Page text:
Analysts warn that if the outlook for U.S. corn, which feeds two-thirds of the global market, is anything less than glowing, traders’ reaction to the report could tip off a new period of market volatility.
The explanation for this starts with unusually wet weather in the U.S. corn belt that forced long delays in planting this spring. Although prices dropped this week after a U.S. Department of Agriculture report outlined progress in the field – at least 94 per cent of the world’s largest corn crop has been seeded –worries remain that the delays will translate into lower yields by the end of the season.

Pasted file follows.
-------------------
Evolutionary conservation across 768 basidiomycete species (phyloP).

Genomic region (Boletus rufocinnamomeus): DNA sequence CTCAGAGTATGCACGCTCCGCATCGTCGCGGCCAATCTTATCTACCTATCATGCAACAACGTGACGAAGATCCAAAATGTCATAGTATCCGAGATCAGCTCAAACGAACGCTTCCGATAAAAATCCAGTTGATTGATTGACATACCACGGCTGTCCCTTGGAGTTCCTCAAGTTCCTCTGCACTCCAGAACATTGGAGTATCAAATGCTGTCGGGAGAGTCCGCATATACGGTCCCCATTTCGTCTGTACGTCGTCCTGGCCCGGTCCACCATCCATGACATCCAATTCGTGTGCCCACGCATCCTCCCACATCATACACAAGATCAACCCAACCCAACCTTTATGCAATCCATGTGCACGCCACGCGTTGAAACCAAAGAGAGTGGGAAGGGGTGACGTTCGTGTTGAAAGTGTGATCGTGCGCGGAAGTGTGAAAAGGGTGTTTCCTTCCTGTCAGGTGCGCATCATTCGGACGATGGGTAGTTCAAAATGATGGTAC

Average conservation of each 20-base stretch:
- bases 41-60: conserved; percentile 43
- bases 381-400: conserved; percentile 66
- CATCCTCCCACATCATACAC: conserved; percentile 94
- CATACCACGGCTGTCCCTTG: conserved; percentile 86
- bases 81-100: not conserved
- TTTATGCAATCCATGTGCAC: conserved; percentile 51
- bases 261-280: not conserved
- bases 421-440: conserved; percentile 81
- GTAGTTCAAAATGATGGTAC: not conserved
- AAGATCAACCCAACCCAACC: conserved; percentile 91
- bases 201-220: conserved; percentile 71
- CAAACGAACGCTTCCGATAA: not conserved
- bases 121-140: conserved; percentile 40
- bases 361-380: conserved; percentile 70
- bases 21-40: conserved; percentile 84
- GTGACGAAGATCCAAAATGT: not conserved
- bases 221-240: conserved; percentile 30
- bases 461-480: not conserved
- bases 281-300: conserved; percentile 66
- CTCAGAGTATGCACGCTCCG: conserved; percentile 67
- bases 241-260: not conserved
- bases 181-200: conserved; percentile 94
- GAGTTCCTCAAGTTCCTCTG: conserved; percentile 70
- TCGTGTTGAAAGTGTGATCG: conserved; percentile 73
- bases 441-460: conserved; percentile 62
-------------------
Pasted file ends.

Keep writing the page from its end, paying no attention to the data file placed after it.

The timing is bad: Corn stocks this year have hovered around record lows, and demand for corn to make biofuels is keeping prices high. In April, the USDA said it expected corn stocks to shrink to 18 days’ worth of supply, the tightest spot in more than a decade. The announcement came at a time of a global hunger for more market certainty after last year’s frenzy.
“If we have problems with the corn crop … prices will go up. And that will spill over into wheat,” said Philip Abbott, an agricultural economist at Indiana’s Purdue University. “Wheat would not be as high as it is now were it not for the fact that corn is so high.”
Making matters worse is a drought in Britain, Germany and France – Europe’s largest wheat producers – that is threatening this year’s crop. Although world wheat stocks are in good shape and global production is on pace for a slight increase, “another year of poor production in wheat would certainly be problematic,” Mr. Abbott said.